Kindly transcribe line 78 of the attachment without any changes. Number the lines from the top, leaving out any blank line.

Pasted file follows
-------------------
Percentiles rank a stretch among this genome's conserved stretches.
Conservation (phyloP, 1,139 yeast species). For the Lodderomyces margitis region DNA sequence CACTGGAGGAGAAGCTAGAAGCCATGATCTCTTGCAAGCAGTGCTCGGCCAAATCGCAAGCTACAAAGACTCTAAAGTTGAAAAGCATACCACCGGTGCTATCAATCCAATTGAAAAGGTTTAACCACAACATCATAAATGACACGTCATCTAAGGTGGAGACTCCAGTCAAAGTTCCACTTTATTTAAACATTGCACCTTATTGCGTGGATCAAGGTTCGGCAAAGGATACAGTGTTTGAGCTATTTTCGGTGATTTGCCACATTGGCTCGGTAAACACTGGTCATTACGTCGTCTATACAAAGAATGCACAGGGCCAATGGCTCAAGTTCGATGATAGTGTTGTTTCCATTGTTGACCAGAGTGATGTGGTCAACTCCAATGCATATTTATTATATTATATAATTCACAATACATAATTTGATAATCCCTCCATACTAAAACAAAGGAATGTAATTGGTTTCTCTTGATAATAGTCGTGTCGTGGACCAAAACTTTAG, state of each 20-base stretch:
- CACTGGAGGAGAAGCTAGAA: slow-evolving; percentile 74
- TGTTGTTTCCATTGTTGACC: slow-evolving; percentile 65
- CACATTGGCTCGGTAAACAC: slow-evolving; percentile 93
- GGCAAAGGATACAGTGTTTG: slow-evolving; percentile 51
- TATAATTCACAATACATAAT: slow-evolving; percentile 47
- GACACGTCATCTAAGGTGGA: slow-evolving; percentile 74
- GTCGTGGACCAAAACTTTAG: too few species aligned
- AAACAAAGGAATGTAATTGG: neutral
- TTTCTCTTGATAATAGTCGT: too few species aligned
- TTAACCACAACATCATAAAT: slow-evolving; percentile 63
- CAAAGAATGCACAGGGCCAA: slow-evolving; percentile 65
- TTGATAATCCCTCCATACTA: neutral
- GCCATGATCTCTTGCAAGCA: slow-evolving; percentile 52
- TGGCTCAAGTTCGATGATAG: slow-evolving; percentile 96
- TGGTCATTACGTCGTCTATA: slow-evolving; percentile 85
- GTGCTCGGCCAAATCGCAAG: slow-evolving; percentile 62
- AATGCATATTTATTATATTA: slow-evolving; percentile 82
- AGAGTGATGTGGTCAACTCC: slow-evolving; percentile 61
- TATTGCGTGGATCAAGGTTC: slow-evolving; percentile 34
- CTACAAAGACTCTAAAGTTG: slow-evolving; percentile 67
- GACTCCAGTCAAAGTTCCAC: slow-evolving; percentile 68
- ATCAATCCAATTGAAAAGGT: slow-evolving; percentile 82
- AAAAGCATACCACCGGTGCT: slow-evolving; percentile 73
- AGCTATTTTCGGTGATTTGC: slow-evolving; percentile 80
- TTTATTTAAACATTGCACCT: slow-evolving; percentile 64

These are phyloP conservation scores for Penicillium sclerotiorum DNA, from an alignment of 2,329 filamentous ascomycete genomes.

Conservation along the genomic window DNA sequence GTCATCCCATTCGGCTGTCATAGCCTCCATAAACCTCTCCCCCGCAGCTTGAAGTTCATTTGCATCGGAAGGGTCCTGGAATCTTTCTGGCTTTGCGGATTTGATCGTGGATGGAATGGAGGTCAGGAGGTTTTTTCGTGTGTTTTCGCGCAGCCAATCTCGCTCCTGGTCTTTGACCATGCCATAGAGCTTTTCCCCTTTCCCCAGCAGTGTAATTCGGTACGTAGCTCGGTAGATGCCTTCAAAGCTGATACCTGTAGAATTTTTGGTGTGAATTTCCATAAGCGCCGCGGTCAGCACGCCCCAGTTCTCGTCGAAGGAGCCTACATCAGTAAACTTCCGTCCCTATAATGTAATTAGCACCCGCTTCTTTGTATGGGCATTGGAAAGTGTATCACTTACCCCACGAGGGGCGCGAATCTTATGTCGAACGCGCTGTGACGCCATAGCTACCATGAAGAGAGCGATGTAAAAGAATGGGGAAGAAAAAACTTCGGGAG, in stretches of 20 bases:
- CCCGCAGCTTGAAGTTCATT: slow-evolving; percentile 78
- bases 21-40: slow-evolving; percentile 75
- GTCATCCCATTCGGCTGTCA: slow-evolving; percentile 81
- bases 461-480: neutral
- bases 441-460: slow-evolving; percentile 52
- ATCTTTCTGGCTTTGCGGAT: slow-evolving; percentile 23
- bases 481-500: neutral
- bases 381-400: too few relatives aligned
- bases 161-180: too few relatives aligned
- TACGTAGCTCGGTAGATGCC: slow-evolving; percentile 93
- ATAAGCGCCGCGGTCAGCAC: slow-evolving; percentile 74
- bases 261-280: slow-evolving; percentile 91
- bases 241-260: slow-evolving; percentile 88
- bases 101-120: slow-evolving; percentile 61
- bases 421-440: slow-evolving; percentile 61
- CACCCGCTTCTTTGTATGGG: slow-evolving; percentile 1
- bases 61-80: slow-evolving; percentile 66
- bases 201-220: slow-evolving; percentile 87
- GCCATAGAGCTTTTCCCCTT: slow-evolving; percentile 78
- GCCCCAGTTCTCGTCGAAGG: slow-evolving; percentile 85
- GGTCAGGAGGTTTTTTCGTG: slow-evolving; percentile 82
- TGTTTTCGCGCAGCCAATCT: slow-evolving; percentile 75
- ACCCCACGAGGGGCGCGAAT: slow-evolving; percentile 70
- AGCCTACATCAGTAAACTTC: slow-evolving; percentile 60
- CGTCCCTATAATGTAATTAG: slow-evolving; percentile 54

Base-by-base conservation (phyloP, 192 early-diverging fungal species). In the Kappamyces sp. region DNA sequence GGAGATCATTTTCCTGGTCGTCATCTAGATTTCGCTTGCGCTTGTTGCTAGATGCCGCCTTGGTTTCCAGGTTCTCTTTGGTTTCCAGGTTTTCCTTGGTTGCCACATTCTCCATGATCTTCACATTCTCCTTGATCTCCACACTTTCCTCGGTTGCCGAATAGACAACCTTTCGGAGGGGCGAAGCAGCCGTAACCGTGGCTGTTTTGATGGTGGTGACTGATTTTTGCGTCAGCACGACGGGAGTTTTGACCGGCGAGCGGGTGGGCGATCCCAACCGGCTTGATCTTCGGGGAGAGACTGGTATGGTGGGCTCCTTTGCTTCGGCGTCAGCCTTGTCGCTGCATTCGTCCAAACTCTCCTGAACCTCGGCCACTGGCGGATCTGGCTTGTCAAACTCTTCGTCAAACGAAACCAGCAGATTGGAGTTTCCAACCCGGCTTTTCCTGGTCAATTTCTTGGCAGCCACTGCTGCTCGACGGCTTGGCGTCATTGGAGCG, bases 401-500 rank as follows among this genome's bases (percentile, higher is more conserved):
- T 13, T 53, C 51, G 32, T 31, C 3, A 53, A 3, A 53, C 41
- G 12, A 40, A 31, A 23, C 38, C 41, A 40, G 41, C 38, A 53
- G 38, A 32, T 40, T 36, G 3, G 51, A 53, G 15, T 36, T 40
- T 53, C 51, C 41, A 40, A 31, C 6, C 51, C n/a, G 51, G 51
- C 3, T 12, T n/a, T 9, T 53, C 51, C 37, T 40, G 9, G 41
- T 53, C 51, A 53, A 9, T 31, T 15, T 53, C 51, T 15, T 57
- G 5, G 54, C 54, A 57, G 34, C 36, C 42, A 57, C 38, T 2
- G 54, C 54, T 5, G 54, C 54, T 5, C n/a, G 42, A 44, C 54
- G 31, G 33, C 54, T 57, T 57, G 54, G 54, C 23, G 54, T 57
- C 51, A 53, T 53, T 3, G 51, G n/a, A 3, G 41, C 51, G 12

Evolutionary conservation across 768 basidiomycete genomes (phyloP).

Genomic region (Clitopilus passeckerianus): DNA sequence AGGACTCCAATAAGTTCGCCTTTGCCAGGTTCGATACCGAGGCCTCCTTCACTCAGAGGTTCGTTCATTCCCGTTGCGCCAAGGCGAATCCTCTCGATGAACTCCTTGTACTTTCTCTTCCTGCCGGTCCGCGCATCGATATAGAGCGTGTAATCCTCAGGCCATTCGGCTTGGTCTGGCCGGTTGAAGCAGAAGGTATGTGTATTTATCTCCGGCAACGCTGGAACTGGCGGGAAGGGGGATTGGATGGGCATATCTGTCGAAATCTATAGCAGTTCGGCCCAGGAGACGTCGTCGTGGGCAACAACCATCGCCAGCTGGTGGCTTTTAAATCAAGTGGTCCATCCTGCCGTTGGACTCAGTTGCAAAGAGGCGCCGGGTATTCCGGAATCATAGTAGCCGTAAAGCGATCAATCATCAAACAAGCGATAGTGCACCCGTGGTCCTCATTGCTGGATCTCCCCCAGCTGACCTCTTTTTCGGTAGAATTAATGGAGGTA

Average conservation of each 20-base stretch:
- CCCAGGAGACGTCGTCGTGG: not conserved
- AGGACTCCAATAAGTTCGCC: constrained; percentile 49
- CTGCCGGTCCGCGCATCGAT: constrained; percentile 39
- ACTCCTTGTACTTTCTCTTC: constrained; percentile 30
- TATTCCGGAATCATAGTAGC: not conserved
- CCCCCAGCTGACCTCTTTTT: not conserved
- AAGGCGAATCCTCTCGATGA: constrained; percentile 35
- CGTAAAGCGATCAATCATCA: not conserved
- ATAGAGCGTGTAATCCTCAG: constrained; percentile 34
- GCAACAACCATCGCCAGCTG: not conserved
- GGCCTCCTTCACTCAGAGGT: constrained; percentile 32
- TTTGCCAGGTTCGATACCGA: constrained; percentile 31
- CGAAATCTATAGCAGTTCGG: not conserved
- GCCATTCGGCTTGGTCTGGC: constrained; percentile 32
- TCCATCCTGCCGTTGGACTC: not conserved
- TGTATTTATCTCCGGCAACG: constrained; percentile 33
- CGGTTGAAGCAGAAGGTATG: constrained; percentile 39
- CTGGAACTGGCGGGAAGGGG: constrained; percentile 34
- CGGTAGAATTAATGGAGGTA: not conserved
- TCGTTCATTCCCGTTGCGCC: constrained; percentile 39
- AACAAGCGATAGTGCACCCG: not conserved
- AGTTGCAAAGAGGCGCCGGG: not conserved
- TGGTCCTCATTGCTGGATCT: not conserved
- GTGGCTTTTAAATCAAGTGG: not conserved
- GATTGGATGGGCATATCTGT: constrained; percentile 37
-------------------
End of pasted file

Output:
- GCAACAACCATCGCCAGCTG: not conserved